Hoff's Aliner Travels
A Travel Blog for US and Canadian Parks with Geological Notes

Tablelands, Gros Morne National Park, Newfoundland
The crust of the Earth floats on the mantle. There only half a dozen spots on Earth where the mantle emerges through the crust. The Tablelands at Gros Morne National Park is one of them.
The Tablelands look more like a barren desert than traditional Newfoundland. This is due to the ultramafic rock – peridotite – which makes up the Tablelands. It is thought to originate in the Earth’s mantle and was forced up from the depths during a plate collision over four hundred fifty million years ago.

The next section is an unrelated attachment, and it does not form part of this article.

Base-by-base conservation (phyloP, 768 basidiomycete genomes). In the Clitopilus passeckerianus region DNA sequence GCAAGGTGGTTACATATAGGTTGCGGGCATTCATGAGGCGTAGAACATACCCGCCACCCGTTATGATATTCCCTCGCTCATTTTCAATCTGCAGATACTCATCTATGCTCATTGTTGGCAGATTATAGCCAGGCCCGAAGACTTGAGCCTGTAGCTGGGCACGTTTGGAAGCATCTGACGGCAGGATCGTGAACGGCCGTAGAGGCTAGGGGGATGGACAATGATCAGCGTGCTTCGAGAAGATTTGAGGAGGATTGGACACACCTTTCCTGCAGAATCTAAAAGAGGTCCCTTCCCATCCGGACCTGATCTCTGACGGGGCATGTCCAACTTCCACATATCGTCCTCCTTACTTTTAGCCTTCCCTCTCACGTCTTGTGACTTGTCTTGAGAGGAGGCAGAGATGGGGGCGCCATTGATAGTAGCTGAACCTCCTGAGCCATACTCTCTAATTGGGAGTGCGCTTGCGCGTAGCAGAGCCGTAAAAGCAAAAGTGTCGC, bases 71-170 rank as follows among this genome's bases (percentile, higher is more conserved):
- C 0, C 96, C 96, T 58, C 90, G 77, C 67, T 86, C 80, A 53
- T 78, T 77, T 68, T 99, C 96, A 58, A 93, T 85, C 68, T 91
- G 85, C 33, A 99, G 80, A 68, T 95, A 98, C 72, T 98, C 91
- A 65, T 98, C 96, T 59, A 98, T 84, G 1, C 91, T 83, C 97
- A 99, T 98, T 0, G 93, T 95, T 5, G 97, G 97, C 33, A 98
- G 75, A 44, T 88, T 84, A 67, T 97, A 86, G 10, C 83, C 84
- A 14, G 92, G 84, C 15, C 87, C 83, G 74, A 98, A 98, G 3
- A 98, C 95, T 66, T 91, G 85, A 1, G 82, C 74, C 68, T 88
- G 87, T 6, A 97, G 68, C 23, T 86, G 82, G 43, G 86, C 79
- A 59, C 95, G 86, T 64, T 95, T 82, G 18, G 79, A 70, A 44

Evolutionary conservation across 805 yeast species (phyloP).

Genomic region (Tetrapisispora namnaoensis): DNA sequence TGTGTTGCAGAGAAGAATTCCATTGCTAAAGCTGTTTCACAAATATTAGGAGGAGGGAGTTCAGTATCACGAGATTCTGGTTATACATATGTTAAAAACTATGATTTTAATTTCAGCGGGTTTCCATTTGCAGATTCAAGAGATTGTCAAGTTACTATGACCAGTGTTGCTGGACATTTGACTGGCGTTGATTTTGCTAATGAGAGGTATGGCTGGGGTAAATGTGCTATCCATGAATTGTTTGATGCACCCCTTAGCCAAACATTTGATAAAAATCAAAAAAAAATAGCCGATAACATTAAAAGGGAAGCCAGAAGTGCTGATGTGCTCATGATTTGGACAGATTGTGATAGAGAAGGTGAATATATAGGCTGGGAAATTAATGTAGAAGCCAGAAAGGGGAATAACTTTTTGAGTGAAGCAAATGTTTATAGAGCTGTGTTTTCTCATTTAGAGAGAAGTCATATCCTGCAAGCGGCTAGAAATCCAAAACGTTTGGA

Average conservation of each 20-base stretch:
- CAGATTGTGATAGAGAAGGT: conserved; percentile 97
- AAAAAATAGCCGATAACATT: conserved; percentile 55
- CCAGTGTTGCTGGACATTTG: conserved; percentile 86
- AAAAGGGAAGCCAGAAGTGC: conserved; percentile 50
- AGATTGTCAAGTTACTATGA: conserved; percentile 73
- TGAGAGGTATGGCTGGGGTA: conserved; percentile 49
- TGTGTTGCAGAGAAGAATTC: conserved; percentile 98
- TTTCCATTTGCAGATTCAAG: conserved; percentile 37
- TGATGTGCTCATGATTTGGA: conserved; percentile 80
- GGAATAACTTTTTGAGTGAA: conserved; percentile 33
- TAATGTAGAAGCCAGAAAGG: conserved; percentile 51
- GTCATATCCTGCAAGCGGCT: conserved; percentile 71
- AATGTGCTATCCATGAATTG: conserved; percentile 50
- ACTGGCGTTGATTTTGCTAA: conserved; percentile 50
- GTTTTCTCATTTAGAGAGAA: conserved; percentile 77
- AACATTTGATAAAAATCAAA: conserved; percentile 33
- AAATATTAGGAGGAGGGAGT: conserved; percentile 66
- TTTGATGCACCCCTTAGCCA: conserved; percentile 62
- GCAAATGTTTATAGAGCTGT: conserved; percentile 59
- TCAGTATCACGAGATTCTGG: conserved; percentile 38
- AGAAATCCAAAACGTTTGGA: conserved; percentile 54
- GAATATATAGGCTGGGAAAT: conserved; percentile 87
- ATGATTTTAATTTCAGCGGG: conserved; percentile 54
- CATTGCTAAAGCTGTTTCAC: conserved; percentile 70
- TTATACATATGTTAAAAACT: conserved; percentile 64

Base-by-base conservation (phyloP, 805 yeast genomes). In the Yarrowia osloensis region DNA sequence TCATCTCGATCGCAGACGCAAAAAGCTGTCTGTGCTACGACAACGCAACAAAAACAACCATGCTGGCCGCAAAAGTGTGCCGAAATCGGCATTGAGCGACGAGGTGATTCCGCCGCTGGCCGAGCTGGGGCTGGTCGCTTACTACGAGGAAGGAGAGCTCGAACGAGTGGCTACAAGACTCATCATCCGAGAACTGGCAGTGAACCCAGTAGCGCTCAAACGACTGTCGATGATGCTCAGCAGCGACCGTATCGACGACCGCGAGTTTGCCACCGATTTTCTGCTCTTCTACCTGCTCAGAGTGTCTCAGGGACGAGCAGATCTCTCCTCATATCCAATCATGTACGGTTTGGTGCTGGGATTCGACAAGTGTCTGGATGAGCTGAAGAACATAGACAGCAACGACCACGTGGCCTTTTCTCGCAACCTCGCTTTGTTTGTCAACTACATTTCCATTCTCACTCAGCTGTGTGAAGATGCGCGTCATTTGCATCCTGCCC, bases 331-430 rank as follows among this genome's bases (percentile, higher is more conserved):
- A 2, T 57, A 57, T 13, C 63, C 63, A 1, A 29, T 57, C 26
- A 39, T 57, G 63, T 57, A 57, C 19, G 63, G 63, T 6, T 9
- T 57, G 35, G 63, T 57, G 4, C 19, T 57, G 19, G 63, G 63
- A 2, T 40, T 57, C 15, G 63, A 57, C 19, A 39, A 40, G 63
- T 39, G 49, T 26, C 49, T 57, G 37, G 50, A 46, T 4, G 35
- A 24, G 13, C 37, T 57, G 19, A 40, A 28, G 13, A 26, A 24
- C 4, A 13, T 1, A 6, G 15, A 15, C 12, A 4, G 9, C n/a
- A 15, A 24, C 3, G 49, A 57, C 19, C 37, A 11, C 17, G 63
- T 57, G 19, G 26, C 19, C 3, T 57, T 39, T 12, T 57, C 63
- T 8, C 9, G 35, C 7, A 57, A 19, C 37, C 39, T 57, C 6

Peridotite is a dark greenish brown in its natural state, but becomes a golden tan as it oxidizes or weathers. The rock is so rich in magnesium and iron that it supports little vegetation; however, botanists are discovering a fascinating community of arctic alpine species that have somehow managed to survive in isolated pockets of the Serpentine Barrens.
One of these plants is the pitcher plant whose flower is the official flower of Newfoundland. Another is the dwarf birch which is hundreds of years old even though its branches are less than an inch in diameter.

Geology of Gros Morne

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